For the second straight clásico, Martín Montoya’s coming on stabilized a vulnerable Barcelona defense. Where Dani Alves was content to bomb forward without regard not just for the vulnerability left behind but also for whether his surges were required in the specific build-up, Montoya again showcased what appears to be an innate ability to perform risk analysis on the fly, marauding forward only when his doing so is required, and only doing so if the space left vacated behind him had appropriate cover. Montoya wasn’t the best player on the pitch or, given the talent involved in the match, even in the upper half, but he did nothing to embarrass himself and again showed he takes nothing off the table for Barcelona upon his inclusion into the squad. Even if Alves’ injury isn’t significant, Montoya has earned more run.
THAT MAN MESSI
As is becoming routine, the three years running FIFA World Player of the Year rescued Barça yet again, capitalizing on a horrid failure of an attempt at a clearance from Pepe to put an outplayed to that point Barça back on level terms. To that point, stopping Messi’s textbook dribbles from deep positions right-of-center was the focus of Madrid’s defense, and waiting for Messi after each feint and step-back was another Madrid defender, limiting Messi’s on the ball influence. As a result, Pedro had to create more on his own instead of darting diagonally behind the defense to get on the end of through balls or drag defenders out of alignment, and without a winger playing opposite of him to make those runs, Barça’s attack stagnated more and more with each dispossession of Messi.
But, when the second half came around, Messi went about his work a different way. He began floating left of center, breaking the symmetry of Madrid’s defense. When out right, he went around a defense to its outside in lieu of looking to slice through its middle. The added uncertainty of Messi’s attack achieved its intended effect, and Messi punished the suddenly nervous and reaching challenges of Madrid with a scorching free kick to lift Barcelona to a 2-1 lead in a game where it was lucky to not be down 2-0 and, even yet, where a 3-0 deficit would not have been undeserved.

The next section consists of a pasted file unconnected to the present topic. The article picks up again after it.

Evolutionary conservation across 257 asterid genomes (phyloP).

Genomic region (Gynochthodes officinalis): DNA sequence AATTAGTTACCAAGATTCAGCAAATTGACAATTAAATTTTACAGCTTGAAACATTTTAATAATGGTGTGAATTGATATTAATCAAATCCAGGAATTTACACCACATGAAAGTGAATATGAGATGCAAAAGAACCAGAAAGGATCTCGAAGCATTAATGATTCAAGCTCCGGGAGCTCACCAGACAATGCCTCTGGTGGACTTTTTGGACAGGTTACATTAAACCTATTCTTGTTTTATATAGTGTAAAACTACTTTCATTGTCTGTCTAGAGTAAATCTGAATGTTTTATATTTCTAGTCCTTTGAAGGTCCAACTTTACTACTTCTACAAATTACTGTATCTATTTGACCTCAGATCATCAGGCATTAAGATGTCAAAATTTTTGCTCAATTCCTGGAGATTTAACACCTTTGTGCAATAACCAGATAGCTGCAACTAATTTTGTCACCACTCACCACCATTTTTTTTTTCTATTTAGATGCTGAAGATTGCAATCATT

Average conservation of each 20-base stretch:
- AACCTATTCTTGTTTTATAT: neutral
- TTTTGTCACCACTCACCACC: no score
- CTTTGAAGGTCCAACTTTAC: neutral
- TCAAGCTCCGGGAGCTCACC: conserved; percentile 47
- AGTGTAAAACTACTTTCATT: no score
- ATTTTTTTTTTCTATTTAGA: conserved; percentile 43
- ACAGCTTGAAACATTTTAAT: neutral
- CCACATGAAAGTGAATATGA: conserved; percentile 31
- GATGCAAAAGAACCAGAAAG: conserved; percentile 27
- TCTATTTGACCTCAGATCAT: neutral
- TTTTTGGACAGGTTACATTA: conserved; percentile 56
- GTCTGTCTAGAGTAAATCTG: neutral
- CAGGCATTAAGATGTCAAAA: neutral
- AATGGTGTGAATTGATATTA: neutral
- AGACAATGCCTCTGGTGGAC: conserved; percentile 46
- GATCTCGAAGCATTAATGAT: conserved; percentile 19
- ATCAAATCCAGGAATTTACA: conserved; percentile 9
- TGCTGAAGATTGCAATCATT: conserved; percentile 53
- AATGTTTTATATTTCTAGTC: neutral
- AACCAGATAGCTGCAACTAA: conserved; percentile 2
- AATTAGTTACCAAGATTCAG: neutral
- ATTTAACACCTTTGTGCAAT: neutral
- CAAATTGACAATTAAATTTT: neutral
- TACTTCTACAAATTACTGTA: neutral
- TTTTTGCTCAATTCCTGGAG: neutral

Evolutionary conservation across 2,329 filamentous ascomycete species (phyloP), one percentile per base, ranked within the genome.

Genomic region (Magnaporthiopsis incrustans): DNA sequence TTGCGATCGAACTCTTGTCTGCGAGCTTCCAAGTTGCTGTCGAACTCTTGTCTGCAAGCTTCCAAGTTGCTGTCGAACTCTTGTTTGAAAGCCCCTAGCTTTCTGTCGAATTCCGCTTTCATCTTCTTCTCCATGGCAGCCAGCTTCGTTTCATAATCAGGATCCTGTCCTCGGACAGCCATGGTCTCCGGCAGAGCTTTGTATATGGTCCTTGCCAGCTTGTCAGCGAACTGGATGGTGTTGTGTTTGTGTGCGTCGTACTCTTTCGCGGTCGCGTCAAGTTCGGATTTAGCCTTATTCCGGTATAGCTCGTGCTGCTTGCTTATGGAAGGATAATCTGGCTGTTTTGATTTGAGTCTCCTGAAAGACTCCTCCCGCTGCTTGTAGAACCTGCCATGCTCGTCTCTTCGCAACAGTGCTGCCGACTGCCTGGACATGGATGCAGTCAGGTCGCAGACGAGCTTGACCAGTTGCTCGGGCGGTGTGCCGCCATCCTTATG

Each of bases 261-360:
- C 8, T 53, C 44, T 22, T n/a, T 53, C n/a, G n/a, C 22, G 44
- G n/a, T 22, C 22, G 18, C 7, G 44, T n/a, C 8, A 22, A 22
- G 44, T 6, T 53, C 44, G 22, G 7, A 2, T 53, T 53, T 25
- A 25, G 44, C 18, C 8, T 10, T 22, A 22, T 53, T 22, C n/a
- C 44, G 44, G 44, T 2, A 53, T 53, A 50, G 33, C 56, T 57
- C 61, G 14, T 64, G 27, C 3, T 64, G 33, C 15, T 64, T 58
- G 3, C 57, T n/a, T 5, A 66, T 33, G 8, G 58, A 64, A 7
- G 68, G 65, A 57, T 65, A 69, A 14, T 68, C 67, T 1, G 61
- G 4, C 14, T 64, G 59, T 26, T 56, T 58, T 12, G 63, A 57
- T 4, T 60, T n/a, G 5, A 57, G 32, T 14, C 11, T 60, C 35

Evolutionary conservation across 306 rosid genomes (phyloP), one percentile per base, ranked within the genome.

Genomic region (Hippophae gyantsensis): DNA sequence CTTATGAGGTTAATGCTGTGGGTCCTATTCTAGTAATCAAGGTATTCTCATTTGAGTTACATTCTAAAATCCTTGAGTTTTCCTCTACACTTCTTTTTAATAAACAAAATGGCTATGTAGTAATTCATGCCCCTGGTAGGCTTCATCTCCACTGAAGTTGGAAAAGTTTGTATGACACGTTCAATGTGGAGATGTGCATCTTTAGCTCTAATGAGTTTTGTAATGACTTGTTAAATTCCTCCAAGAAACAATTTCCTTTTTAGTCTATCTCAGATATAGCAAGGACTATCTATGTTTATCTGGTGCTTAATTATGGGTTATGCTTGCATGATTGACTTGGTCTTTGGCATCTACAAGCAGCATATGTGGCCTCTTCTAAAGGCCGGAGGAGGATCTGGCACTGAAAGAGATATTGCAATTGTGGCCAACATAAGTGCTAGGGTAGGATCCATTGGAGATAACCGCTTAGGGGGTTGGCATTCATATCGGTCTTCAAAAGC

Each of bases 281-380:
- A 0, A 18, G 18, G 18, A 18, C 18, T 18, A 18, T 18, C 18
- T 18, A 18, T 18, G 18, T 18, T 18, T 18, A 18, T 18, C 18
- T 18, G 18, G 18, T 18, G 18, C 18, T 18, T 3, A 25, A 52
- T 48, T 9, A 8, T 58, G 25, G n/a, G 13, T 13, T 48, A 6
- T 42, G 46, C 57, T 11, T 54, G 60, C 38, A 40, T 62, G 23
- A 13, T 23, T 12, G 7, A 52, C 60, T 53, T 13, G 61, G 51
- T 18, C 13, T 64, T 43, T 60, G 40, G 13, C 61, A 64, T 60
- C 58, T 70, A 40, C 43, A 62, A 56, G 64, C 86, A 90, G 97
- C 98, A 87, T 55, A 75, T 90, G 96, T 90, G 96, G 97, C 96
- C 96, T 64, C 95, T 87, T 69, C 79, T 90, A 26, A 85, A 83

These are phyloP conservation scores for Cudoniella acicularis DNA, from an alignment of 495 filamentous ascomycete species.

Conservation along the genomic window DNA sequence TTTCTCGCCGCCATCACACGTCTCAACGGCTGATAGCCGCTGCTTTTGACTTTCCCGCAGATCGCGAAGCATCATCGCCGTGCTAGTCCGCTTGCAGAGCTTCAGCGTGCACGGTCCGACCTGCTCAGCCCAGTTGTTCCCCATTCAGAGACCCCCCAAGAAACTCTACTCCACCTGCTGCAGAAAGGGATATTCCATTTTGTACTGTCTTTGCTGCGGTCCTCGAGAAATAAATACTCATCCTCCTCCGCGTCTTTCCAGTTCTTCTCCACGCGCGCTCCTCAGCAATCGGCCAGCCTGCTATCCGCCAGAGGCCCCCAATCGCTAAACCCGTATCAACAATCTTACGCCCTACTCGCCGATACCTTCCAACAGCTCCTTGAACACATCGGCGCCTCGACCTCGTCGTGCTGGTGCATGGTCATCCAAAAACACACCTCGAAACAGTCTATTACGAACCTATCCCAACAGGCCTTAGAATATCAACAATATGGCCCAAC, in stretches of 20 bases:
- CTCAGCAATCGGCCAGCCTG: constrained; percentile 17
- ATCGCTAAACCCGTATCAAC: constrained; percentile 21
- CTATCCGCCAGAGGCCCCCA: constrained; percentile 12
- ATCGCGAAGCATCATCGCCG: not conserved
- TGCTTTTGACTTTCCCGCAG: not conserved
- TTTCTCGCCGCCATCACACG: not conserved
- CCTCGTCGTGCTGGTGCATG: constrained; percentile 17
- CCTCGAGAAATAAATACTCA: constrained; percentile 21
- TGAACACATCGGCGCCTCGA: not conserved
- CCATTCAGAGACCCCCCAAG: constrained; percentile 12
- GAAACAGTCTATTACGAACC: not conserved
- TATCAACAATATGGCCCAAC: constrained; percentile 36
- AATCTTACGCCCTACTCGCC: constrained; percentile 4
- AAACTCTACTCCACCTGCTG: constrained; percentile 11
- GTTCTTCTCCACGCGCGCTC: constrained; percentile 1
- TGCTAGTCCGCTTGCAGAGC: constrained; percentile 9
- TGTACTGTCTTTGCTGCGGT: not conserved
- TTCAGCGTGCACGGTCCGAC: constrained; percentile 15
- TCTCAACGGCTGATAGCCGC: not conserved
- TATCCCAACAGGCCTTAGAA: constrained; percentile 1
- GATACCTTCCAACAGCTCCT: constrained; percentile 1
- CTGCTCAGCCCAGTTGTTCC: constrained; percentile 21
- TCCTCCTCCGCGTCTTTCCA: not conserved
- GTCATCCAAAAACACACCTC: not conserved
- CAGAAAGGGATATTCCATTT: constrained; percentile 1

THE SUSPECT SUBSTITUTION
In a game where Barcelona suddenly found itself a half-hour away from an eleven point lead over Madrid in the domestic table, Vilanova elected to augment Barça’s attack by bringing Alexis Sánchez on for Fàbregas instead of bringing on Alex Song to help solidify the back-line. So, consequently and accordingly, Madrid equalized soon after, with Özil “finding” a cutting Ronaldo, a discovery made possible by a wrong step from Mascherano and Adriano’s misplaying of the offsides trap. The pass to Ronaldo went through, of course, the space where a third centerback would’ve been occupying.
Here’s the thing. Barcelona, while it had the better of the second half, had still yet to create the opportunities Madrid had created in the first. Messi pulling two goals out of thin air doesn’t magically change that Barça had been, on the whole, outplayed, nor does it signify an avalanche of goals to come. While Barcelona had plugged the dam at its back, it would be wrong to intimate a fortress has suddenly been erected in front of Valdés’ goal.
Even if it is granted that Sánchez’s introduction increased the probability of a Barcelona goal, the loss of a central midfielder would also increase Barça’s difficulty of keeping possession, and since the chief threat of Madrid’s attack wasn’t an unmarked Arbeloa destroying Barça’s left flank necessitating the introduction of a winger to track him, Sánchez’s substitution also meant Madrid was no less likely to score. Even if it is granted Barcelona was most likely to score next, that difference in probability doesn’t make up for not further limiting Madrid’s chances of scoring.
Up 2-1, the more valuable target for Barcelona was not Iker Casillas’ goal but the three points suddenly on the table after being outplayed for the first forty-five minutes. And it isn’t as if an attack featuring Sergio Busquets’ distribution, Jordi Alba’s runs, Xavi’s passing, Iniesta’s “illusionista” act and, last but not least, Lionel ****ing Messi is hard pressed for attacking ability. Martín Montoya hitting the crossbar in the eighty-eighth minute, an emphatic continuing of his climb up the footballing ladder, made the 2-2 scoreline deserved, but it must be wondered if Tito Vilanova left points on the table, letting Real Madrid off the hook.
Even if Vilanova did, he’s in good company: Pep Guardiola did the same against Madrid in the second leg of the last campaign’s Copa del Rey quarter-final.
For tactical notes during matches and other 140 -character chicanery, follow @tpcourier.
Image Credit: Miguel Ruiz (FCB)